The global tuberculosis response has consistently suffered funding shortages, which contributed to the disease surpassing AIDS in 2014 as the world’s leading infectious killer. Now — in a bid to end the pandemic by 2035 — a new strategy is looking to alternative funding sources and new spending models that will help officials better take advantage of the available resources.
At least 9.6 million people fell ill with TB in 2014, according to the World Health Organization. And though the disease in its most common form is treatable with a six-month daily drug regimen, it nonetheless claimed the lives of 1.5 million of those patients.
To identify and treat TB infections it is less about clever techniques and more about recognizing that at the center of it all is a person in need of compassion and genuine care, writes Dr Gagik Karapetyan World Vision's senior technical advisor.
This high number of deaths continues “even though we have had the disease for such a long time, we know how to cure it — and it’s cheap,” said Lucica Ditiu, executive director of the Stop TB Partnership.
While the number of newly diagnosed TB cases has steadily declined since 2000, the pace is currently so slow that it would take until 2182 to reach the WHO’s targets for ending the epidemic.
Chronic funding shortages are largely to blame, leaving health systems in some of the worst-affected countries without the resources to track and test patients and then maintain their treatment. In 2015 alone there was a $2 billion gap between TB budgets and the amount of available funding — not including research funding shortages.
The new Global Plan to End TB — released in November 2015 by the Stop TB Partnership — calls for an investment of at least $56 billion over the next five years to implement TB programs, alongside $9 billion for research and development. The authors of the strategy predict spending at that level could prevent 38 million people from getting sick and save at least 8 million lives by 2020.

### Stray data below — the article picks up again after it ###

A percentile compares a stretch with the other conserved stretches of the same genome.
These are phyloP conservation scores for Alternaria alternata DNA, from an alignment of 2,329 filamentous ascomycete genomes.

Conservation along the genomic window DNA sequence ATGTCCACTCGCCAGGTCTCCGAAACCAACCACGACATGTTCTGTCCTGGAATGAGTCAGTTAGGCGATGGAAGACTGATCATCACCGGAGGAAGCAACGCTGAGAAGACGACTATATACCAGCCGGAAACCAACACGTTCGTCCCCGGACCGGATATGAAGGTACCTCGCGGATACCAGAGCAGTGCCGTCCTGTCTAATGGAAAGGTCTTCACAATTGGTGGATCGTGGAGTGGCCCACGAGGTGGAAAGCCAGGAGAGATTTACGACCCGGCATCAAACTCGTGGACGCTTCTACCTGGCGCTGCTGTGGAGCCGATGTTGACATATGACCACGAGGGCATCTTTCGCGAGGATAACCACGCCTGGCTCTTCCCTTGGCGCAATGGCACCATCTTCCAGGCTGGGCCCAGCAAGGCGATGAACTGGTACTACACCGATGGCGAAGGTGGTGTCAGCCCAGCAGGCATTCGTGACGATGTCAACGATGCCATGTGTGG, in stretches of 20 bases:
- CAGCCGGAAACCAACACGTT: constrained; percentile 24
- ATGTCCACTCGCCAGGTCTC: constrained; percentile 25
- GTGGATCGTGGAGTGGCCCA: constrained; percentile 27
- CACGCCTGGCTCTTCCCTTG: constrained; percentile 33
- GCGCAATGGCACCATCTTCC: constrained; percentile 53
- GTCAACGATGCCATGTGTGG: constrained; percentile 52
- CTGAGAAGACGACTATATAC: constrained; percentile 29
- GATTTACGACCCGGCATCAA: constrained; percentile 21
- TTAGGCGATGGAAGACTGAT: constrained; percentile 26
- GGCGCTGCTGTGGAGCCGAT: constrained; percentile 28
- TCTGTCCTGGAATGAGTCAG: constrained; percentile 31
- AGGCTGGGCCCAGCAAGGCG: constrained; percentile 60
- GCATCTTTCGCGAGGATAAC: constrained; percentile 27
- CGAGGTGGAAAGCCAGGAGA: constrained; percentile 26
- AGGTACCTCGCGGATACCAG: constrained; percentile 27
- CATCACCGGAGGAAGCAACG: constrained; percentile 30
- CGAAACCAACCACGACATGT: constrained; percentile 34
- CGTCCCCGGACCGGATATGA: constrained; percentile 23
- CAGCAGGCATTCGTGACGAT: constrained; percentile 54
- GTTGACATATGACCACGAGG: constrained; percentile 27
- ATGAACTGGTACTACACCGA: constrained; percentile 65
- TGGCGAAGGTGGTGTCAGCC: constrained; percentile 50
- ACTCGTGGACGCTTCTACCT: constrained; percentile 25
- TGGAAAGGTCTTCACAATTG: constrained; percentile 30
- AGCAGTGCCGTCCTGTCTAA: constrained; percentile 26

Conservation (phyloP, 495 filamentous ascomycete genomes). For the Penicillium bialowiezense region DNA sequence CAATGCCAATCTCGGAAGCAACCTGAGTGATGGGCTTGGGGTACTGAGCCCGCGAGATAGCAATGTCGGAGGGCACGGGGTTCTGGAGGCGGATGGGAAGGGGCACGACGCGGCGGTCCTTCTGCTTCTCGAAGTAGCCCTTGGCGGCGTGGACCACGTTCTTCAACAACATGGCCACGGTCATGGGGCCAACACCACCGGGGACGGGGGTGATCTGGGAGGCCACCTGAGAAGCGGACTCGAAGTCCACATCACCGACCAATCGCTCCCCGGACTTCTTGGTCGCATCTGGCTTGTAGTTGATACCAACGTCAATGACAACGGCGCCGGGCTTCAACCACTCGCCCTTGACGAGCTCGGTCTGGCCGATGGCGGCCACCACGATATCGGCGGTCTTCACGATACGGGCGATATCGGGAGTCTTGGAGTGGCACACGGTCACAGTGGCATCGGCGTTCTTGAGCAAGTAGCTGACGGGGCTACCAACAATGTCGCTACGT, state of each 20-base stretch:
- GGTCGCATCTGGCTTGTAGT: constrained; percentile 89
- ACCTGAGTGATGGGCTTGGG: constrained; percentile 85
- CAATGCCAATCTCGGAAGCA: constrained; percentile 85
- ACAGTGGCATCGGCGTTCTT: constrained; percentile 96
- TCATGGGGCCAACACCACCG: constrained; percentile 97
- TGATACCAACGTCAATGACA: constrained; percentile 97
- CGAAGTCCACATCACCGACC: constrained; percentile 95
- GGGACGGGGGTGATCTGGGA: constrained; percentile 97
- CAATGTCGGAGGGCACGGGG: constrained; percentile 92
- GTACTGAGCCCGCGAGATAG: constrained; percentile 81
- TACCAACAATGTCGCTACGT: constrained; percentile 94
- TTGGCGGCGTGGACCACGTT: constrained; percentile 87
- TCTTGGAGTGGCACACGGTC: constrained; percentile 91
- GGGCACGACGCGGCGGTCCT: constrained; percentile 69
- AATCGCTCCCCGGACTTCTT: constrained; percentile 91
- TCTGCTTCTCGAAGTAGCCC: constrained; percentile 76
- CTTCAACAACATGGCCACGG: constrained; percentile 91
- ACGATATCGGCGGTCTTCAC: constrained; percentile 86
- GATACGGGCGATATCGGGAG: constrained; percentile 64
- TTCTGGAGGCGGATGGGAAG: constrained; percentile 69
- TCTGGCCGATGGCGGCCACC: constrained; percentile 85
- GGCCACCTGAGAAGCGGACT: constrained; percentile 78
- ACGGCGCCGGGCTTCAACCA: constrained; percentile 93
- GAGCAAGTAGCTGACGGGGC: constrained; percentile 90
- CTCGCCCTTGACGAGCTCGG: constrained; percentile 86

But it will take more than just money.
“Really, it’s political leadership, domestic and international finance and better impact for the money, including getting into the community and letting the communities handle the response,” said Mark Dybul, who heads the Global Fund to Fight AIDS, Malaria and Tuberculosis. But financing remains critical. “It’s actually doing more with more,” he said.
Good news arrived shortly around the release of the new TB strategy in the form of the Ross Fund — a 1 billion pound ($1.46 billion) commitment from the United Kingdom toward researching and developing new drugs, diagnostics and vaccines for the world’s deadliest diseases, including TB.
This new funding channel aside, the global TB community remains circumspect about available international resources. The Global Fund, which provides the vast majority of external TB financing, has entered a replenishment year.
“It’s a tough environment to be raising money,” Dybul cautioned, citing the ongoing refugee crisis and an accelerated climate change response.
Instead of focusing on an overstretched international community, activists are demanding increased investments — especially toward research — from the governments of some of the worst-affected states. This includes the BRICS countries — Brazil, Russia, India, China and South Africa — as well as Indonesia.